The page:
|Fig. 3. Phase diagram of the structure of Ni-CN-Ni thin films. Region I is ring-like deposition region. Region II is disk-like deposition.|
|Fig. 4. Schematic illustrate for the preferential deposition of the Ni-CN-Ni nanoplates. (a) Evaporation process of water-only droplets. (b) Evaporation process of the droplet of the Ni-CN-Ni nanoplates suspension under a low humidity atmosphere. (c) Evaporation process of the droplet of the Ni-CN-Ni nanoplates suspension under a high humidity atmosphere.|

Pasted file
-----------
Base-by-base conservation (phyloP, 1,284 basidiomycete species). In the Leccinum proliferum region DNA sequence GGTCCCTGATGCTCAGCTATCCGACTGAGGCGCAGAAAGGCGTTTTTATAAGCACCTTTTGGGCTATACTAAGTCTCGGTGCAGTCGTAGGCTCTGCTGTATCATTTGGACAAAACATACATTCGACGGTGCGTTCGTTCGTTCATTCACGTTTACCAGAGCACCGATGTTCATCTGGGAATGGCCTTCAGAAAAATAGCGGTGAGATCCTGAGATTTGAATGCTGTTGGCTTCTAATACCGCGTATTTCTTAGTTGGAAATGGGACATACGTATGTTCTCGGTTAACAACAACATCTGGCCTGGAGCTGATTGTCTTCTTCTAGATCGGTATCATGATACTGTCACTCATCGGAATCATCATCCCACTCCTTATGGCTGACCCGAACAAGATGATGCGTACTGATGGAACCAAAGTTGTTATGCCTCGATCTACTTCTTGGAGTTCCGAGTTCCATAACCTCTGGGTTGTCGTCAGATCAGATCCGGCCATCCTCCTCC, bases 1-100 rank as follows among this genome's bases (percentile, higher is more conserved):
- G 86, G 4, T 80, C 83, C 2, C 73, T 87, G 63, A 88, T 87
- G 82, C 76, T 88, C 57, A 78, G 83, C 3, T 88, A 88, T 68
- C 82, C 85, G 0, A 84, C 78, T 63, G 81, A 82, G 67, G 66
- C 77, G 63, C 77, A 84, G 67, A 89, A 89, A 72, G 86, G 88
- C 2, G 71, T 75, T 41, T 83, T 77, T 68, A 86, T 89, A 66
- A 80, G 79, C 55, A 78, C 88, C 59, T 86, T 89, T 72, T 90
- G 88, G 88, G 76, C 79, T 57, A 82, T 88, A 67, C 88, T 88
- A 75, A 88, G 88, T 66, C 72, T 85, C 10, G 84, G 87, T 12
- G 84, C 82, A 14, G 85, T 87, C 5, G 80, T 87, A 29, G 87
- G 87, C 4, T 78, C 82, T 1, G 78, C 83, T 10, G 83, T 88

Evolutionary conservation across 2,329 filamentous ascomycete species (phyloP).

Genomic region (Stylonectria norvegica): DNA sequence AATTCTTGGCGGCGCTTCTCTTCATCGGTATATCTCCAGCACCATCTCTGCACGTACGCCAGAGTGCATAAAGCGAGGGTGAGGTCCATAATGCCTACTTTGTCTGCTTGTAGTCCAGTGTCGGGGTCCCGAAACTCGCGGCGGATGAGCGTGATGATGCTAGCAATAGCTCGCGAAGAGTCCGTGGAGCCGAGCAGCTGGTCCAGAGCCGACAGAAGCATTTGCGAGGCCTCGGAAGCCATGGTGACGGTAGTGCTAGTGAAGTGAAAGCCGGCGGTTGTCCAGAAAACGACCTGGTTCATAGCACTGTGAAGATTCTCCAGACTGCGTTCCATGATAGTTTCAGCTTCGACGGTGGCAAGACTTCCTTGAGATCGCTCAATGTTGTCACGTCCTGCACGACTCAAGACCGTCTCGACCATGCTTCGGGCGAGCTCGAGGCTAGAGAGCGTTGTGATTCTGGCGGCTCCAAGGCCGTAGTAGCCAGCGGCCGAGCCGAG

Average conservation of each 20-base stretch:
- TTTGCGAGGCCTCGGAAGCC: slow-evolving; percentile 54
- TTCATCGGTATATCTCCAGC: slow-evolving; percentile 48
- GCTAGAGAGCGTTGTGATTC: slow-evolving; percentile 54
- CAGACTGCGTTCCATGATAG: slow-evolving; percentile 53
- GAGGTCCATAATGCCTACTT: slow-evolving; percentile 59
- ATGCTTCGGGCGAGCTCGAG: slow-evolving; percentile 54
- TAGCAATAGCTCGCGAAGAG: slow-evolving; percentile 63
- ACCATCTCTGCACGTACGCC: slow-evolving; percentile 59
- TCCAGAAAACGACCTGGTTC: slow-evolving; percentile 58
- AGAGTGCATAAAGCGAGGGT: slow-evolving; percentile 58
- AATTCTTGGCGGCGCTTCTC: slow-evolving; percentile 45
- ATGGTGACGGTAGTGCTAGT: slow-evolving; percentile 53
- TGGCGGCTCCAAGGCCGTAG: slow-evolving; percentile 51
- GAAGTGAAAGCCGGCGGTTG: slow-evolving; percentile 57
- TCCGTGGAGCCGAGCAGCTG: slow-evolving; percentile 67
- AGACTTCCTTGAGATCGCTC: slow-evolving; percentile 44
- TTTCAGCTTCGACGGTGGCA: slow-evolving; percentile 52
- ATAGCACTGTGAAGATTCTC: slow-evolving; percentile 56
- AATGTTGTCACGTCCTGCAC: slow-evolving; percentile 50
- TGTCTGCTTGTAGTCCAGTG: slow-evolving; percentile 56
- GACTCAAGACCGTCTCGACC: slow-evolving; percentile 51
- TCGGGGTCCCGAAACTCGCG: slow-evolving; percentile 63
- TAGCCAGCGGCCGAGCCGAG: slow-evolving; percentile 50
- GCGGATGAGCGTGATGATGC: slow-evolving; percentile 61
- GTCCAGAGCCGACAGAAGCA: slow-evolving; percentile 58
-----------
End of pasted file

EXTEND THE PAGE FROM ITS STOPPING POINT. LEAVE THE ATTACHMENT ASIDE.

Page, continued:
Since the Ni-CN-Ni nanoplates can form either ring-like or disklike film we can realize the preferential deposition of Ni-CN-Ni thin films. As shown in Fig. S12 (Supporting information), the Ni-CN-Ni nanoplates can form ring-like pattern arrays, whereas disk-like patterns are generated under higher humidity. This demonstrates that controllable cyanometallate coordination polymer thin films can be realized by evaporation of colloidal droplets onto the substrates with no need to chemically pair the substrates and frameworks at a room temperature. Furthermore, this technique can be utilized to deposit thin films on flexible substrates. Fig. S13 (Supporting information) shows that the ring-like pattern can be formed on Cu and Al foils. The films could attach on the soft substrates tightly even under folding.